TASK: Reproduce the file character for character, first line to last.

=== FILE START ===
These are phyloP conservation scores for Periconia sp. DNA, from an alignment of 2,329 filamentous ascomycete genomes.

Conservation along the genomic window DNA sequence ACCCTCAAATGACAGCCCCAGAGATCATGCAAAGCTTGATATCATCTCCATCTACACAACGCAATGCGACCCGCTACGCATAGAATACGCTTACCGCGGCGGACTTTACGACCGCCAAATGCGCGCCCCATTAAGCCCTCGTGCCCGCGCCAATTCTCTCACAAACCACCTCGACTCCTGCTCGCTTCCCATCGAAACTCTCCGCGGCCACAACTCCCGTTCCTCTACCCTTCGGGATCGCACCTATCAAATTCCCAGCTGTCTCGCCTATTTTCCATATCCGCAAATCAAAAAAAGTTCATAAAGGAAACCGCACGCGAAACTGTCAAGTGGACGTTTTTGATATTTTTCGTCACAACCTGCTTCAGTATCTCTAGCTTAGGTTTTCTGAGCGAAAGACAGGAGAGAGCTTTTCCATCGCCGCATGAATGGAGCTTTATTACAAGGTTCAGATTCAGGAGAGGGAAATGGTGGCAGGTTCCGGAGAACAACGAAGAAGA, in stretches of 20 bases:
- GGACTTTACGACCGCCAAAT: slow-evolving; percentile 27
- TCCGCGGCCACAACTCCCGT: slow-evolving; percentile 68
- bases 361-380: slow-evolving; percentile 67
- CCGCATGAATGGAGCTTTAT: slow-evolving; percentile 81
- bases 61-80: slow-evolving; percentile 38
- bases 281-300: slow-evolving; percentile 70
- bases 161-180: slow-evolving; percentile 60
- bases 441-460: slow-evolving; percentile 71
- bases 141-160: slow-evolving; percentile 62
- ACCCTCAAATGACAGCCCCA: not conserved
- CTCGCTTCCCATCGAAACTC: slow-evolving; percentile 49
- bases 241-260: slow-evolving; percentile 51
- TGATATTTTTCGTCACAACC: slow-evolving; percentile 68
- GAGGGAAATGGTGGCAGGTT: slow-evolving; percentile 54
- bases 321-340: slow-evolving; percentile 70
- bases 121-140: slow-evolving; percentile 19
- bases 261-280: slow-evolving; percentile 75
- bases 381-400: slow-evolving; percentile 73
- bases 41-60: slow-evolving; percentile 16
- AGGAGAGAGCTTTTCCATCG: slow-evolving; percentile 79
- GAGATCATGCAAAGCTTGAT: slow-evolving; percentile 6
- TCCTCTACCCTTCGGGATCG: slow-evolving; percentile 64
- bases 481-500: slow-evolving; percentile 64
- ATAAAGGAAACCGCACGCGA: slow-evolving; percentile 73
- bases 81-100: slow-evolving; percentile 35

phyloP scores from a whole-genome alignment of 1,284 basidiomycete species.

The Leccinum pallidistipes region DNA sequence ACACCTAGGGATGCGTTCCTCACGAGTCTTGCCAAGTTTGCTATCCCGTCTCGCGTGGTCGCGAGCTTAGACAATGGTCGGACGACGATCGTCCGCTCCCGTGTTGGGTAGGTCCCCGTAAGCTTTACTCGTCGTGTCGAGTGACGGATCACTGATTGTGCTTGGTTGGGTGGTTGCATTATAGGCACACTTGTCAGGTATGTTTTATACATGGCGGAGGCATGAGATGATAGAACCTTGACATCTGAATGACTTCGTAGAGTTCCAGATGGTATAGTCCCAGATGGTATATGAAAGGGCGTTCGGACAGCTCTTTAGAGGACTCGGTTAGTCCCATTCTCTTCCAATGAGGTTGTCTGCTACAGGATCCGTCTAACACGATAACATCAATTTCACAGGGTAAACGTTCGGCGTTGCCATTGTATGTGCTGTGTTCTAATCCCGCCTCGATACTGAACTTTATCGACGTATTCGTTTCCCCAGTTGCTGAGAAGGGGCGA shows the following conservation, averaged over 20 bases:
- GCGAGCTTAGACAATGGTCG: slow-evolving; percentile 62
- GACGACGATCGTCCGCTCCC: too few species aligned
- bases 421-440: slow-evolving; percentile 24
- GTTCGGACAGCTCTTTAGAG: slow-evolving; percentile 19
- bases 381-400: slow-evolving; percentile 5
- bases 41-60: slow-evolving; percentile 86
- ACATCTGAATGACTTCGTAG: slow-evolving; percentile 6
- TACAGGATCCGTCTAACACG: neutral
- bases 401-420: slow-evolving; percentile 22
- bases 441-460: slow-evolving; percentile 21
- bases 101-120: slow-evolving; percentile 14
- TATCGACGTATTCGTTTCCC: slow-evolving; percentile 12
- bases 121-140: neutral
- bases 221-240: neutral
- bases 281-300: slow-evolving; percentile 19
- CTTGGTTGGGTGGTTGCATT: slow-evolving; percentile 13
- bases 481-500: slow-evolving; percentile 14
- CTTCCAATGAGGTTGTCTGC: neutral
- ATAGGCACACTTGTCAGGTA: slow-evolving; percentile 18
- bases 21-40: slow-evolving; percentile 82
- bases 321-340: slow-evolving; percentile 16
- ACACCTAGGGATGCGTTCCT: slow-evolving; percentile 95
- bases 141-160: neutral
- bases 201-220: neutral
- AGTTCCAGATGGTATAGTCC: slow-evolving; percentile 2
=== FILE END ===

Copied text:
These are phyloP conservation scores for Periconia sp. DNA, from an alignment of 2,329 filamentous ascomycete genomes.

Conservation along the genomic window DNA sequence ACCCTCAAATGACAGCCCCAGAGATCATGCAAAGCTTGATATCATCTCCATCTACACAACGCAATGCGACCCGCTACGCATAGAATACGCTTACCGCGGCGGACTTTACGACCGCCAAATGCGCGCCCCATTAAGCCCTCGTGCCCGCGCCAATTCTCTCACAAACCACCTCGACTCCTGCTCGCTTCCCATCGAAACTCTCCGCGGCCACAACTCCCGTTCCTCTACCCTTCGGGATCGCACCTATCAAATTCCCAGCTGTCTCGCCTATTTTCCATATCCGCAAATCAAAAAAAGTTCATAAAGGAAACCGCACGCGAAACTGTCAAGTGGACGTTTTTGATATTTTTCGTCACAACCTGCTTCAGTATCTCTAGCTTAGGTTTTCTGAGCGAAAGACAGGAGAGAGCTTTTCCATCGCCGCATGAATGGAGCTTTATTACAAGGTTCAGATTCAGGAGAGGGAAATGGTGGCAGGTTCCGGAGAACAACGAAGAAGA, in stretches of 20 bases:
- GGACTTTACGACCGCCAAAT: slow-evolving; percentile 27
- TCCGCGGCCACAACTCCCGT: slow-evolving; percentile 68
- bases 361-380: slow-evolving; percentile 67
- CCGCATGAATGGAGCTTTAT: slow-evolving; percentile 81
- bases 61-80: slow-evolving; percentile 38
- bases 281-300: slow-evolving; percentile 70
- bases 161-180: slow-evolving; percentile 60
- bases 441-460: slow-evolving; percentile 71
- bases 141-160: slow-evolving; percentile 62
- ACCCTCAAATGACAGCCCCA: not conserved
- CTCGCTTCCCATCGAAACTC: slow-evolving; percentile 49
- bases 241-260: slow-evolving; percentile 51
- TGATATTTTTCGTCACAACC: slow-evolving; percentile 68
- GAGGGAAATGGTGGCAGGTT: slow-evolving; percentile 54
- bases 321-340: slow-evolving; percentile 70
- bases 121-140: slow-evolving; percentile 19
- bases 261-280: slow-evolving; percentile 75
- bases 381-400: slow-evolving; percentile 73
- bases 41-60: slow-evolving; percentile 16
- AGGAGAGAGCTTTTCCATCG: slow-evolving; percentile 79
- GAGATCATGCAAAGCTTGAT: slow-evolving; percentile 6
- TCCTCTACCCTTCGGGATCG: slow-evolving; percentile 64
- bases 481-500: slow-evolving; percentile 64
- ATAAAGGAAACCGCACGCGA: slow-evolving; percentile 73
- bases 81-100: slow-evolving; percentile 35

phyloP scores from a whole-genome alignment of 1,284 basidiomycete species.

The Leccinum pallidistipes region DNA sequence ACACCTAGGGATGCGTTCCTCACGAGTCTTGCCAAGTTTGCTATCCCGTCTCGCGTGGTCGCGAGCTTAGACAATGGTCGGACGACGATCGTCCGCTCCCGTGTTGGGTAGGTCCCCGTAAGCTTTACTCGTCGTGTCGAGTGACGGATCACTGATTGTGCTTGGTTGGGTGGTTGCATTATAGGCACACTTGTCAGGTATGTTTTATACATGGCGGAGGCATGAGATGATAGAACCTTGACATCTGAATGACTTCGTAGAGTTCCAGATGGTATAGTCCCAGATGGTATATGAAAGGGCGTTCGGACAGCTCTTTAGAGGACTCGGTTAGTCCCATTCTCTTCCAATGAGGTTGTCTGCTACAGGATCCGTCTAACACGATAACATCAATTTCACAGGGTAAACGTTCGGCGTTGCCATTGTATGTGCTGTGTTCTAATCCCGCCTCGATACTGAACTTTATCGACGTATTCGTTTCCCCAGTTGCTGAGAAGGGGCGA shows the following conservation, averaged over 20 bases:
- GCGAGCTTAGACAATGGTCG: slow-evolving; percentile 62
- GACGACGATCGTCCGCTCCC: too few species aligned
- bases 421-440: slow-evolving; percentile 24
- GTTCGGACAGCTCTTTAGAG: slow-evolving; percentile 19
- bases 381-400: slow-evolving; percentile 5
- bases 41-60: slow-evolving; percentile 86
- ACATCTGAATGACTTCGTAG: slow-evolving; percentile 6
- TACAGGATCCGTCTAACACG: neutral
- bases 401-420: slow-evolving; percentile 22
- bases 441-460: slow-evolving; percentile 21
- bases 101-120: slow-evolving; percentile 14
- TATCGACGTATTCGTTTCCC: slow-evolving; percentile 12
- bases 121-140: neutral
- bases 221-240: neutral
- bases 281-300: slow-evolving; percentile 19
- CTTGGTTGGGTGGTTGCATT: slow-evolving; percentile 13
- bases 481-500: slow-evolving; percentile 14
- CTTCCAATGAGGTTGTCTGC: neutral
- ATAGGCACACTTGTCAGGTA: slow-evolving; percentile 18
- bases 21-40: slow-evolving; percentile 82
- bases 321-340: slow-evolving; percentile 16
- ACACCTAGGGATGCGTTCCT: slow-evolving; percentile 95
- bases 141-160: neutral
- bases 201-220: neutral
- AGTTCCAGATGGTATAGTCC: slow-evolving; percentile 2